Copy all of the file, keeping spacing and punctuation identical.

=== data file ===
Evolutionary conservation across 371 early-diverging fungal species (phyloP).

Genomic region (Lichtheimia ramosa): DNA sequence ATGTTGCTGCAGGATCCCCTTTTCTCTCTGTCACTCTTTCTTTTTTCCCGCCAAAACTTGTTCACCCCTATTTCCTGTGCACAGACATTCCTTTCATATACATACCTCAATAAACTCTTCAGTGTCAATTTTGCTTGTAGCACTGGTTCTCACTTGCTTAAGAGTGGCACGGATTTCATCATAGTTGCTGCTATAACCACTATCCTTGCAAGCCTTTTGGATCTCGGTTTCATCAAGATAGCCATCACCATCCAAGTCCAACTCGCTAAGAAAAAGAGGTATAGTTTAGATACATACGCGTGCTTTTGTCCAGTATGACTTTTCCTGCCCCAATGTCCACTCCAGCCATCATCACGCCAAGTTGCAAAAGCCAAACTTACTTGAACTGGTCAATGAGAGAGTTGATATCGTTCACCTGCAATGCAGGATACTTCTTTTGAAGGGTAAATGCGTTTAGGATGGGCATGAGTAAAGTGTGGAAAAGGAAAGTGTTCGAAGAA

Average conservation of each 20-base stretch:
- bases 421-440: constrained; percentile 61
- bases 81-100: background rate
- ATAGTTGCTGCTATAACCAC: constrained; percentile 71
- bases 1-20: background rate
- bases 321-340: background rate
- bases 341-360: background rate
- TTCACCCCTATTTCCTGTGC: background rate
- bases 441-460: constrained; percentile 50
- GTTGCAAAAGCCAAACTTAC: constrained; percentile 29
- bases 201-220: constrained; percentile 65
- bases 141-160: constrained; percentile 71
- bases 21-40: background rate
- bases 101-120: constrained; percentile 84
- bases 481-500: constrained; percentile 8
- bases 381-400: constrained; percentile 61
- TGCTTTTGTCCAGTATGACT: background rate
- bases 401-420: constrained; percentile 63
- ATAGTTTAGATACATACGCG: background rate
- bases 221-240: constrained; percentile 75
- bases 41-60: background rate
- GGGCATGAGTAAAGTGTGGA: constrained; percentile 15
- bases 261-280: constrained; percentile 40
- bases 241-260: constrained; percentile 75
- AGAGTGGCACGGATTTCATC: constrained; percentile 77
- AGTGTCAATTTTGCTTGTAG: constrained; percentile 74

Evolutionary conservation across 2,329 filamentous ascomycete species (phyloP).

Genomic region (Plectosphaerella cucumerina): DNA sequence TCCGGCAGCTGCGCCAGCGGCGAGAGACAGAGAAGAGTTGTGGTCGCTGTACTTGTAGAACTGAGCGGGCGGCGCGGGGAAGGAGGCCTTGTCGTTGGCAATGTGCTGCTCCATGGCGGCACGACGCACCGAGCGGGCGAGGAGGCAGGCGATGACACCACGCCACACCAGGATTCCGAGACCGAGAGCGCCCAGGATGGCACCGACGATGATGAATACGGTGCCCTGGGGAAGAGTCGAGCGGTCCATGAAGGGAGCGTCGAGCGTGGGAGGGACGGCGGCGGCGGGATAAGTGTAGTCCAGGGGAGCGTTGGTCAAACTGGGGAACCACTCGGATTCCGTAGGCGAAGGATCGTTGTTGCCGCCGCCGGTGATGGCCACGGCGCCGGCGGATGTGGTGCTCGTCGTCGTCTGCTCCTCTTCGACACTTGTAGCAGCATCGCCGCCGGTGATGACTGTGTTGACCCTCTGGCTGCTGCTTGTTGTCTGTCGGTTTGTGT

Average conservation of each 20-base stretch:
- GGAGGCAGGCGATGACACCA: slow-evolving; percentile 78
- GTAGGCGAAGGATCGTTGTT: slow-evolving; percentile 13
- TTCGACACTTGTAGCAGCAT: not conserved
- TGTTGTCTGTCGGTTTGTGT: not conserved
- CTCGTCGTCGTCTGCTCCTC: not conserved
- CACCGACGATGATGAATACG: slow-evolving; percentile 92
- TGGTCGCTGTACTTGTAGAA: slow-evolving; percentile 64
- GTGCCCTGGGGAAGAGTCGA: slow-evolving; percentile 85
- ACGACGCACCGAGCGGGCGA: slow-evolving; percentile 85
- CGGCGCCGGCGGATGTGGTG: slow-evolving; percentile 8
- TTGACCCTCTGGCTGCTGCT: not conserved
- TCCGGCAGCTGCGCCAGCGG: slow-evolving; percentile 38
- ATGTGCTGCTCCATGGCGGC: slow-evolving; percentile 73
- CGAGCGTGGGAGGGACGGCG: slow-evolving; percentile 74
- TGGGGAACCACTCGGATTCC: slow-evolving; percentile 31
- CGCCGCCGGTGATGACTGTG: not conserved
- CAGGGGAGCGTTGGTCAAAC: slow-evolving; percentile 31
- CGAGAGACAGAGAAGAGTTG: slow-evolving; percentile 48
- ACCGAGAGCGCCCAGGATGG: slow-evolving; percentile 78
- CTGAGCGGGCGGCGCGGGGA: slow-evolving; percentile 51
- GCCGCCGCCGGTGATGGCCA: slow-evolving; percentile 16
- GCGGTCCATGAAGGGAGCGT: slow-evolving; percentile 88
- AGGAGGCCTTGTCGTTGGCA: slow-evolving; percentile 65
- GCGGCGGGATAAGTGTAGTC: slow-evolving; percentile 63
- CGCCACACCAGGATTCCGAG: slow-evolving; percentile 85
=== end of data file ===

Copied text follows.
Evolutionary conservation across 371 early-diverging fungal species (phyloP).

Genomic region (Lichtheimia ramosa): DNA sequence ATGTTGCTGCAGGATCCCCTTTTCTCTCTGTCACTCTTTCTTTTTTCCCGCCAAAACTTGTTCACCCCTATTTCCTGTGCACAGACATTCCTTTCATATACATACCTCAATAAACTCTTCAGTGTCAATTTTGCTTGTAGCACTGGTTCTCACTTGCTTAAGAGTGGCACGGATTTCATCATAGTTGCTGCTATAACCACTATCCTTGCAAGCCTTTTGGATCTCGGTTTCATCAAGATAGCCATCACCATCCAAGTCCAACTCGCTAAGAAAAAGAGGTATAGTTTAGATACATACGCGTGCTTTTGTCCAGTATGACTTTTCCTGCCCCAATGTCCACTCCAGCCATCATCACGCCAAGTTGCAAAAGCCAAACTTACTTGAACTGGTCAATGAGAGAGTTGATATCGTTCACCTGCAATGCAGGATACTTCTTTTGAAGGGTAAATGCGTTTAGGATGGGCATGAGTAAAGTGTGGAAAAGGAAAGTGTTCGAAGAA

Average conservation of each 20-base stretch:
- bases 421-440: constrained; percentile 61
- bases 81-100: background rate
- ATAGTTGCTGCTATAACCAC: constrained; percentile 71
- bases 1-20: background rate
- bases 321-340: background rate
- bases 341-360: background rate
- TTCACCCCTATTTCCTGTGC: background rate
- bases 441-460: constrained; percentile 50
- GTTGCAAAAGCCAAACTTAC: constrained; percentile 29
- bases 201-220: constrained; percentile 65
- bases 141-160: constrained; percentile 71
- bases 21-40: background rate
- bases 101-120: constrained; percentile 84
- bases 481-500: constrained; percentile 8
- bases 381-400: constrained; percentile 61
- TGCTTTTGTCCAGTATGACT: background rate
- bases 401-420: constrained; percentile 63
- ATAGTTTAGATACATACGCG: background rate
- bases 221-240: constrained; percentile 75
- bases 41-60: background rate
- GGGCATGAGTAAAGTGTGGA: constrained; percentile 15
- bases 261-280: constrained; percentile 40
- bases 241-260: constrained; percentile 75
- AGAGTGGCACGGATTTCATC: constrained; percentile 77
- AGTGTCAATTTTGCTTGTAG: constrained; percentile 74

Evolutionary conservation across 2,329 filamentous ascomycete species (phyloP).

Genomic region (Plectosphaerella cucumerina): DNA sequence TCCGGCAGCTGCGCCAGCGGCGAGAGACAGAGAAGAGTTGTGGTCGCTGTACTTGTAGAACTGAGCGGGCGGCGCGGGGAAGGAGGCCTTGTCGTTGGCAATGTGCTGCTCCATGGCGGCACGACGCACCGAGCGGGCGAGGAGGCAGGCGATGACACCACGCCACACCAGGATTCCGAGACCGAGAGCGCCCAGGATGGCACCGACGATGATGAATACGGTGCCCTGGGGAAGAGTCGAGCGGTCCATGAAGGGAGCGTCGAGCGTGGGAGGGACGGCGGCGGCGGGATAAGTGTAGTCCAGGGGAGCGTTGGTCAAACTGGGGAACCACTCGGATTCCGTAGGCGAAGGATCGTTGTTGCCGCCGCCGGTGATGGCCACGGCGCCGGCGGATGTGGTGCTCGTCGTCGTCTGCTCCTCTTCGACACTTGTAGCAGCATCGCCGCCGGTGATGACTGTGTTGACCCTCTGGCTGCTGCTTGTTGTCTGTCGGTTTGTGT

Average conservation of each 20-base stretch:
- GGAGGCAGGCGATGACACCA: slow-evolving; percentile 78
- GTAGGCGAAGGATCGTTGTT: slow-evolving; percentile 13
- TTCGACACTTGTAGCAGCAT: not conserved
- TGTTGTCTGTCGGTTTGTGT: not conserved
- CTCGTCGTCGTCTGCTCCTC: not conserved
- CACCGACGATGATGAATACG: slow-evolving; percentile 92
- TGGTCGCTGTACTTGTAGAA: slow-evolving; percentile 64
- GTGCCCTGGGGAAGAGTCGA: slow-evolving; percentile 85
- ACGACGCACCGAGCGGGCGA: slow-evolving; percentile 85
- CGGCGCCGGCGGATGTGGTG: slow-evolving; percentile 8
- TTGACCCTCTGGCTGCTGCT: not conserved
- TCCGGCAGCTGCGCCAGCGG: slow-evolving; percentile 38
- ATGTGCTGCTCCATGGCGGC: slow-evolving; percentile 73
- CGAGCGTGGGAGGGACGGCG: slow-evolving; percentile 74
- TGGGGAACCACTCGGATTCC: slow-evolving; percentile 31
- CGCCGCCGGTGATGACTGTG: not conserved
- CAGGGGAGCGTTGGTCAAAC: slow-evolving; percentile 31
- CGAGAGACAGAGAAGAGTTG: slow-evolving; percentile 48
- ACCGAGAGCGCCCAGGATGG: slow-evolving; percentile 78
- CTGAGCGGGCGGCGCGGGGA: slow-evolving; percentile 51
- GCCGCCGCCGGTGATGGCCA: slow-evolving; percentile 16
- GCGGTCCATGAAGGGAGCGT: slow-evolving; percentile 88
- AGGAGGCCTTGTCGTTGGCA: slow-evolving; percentile 65
- GCGGCGGGATAAGTGTAGTC: slow-evolving; percentile 63
- CGCCACACCAGGATTCCGAG: slow-evolving; percentile 85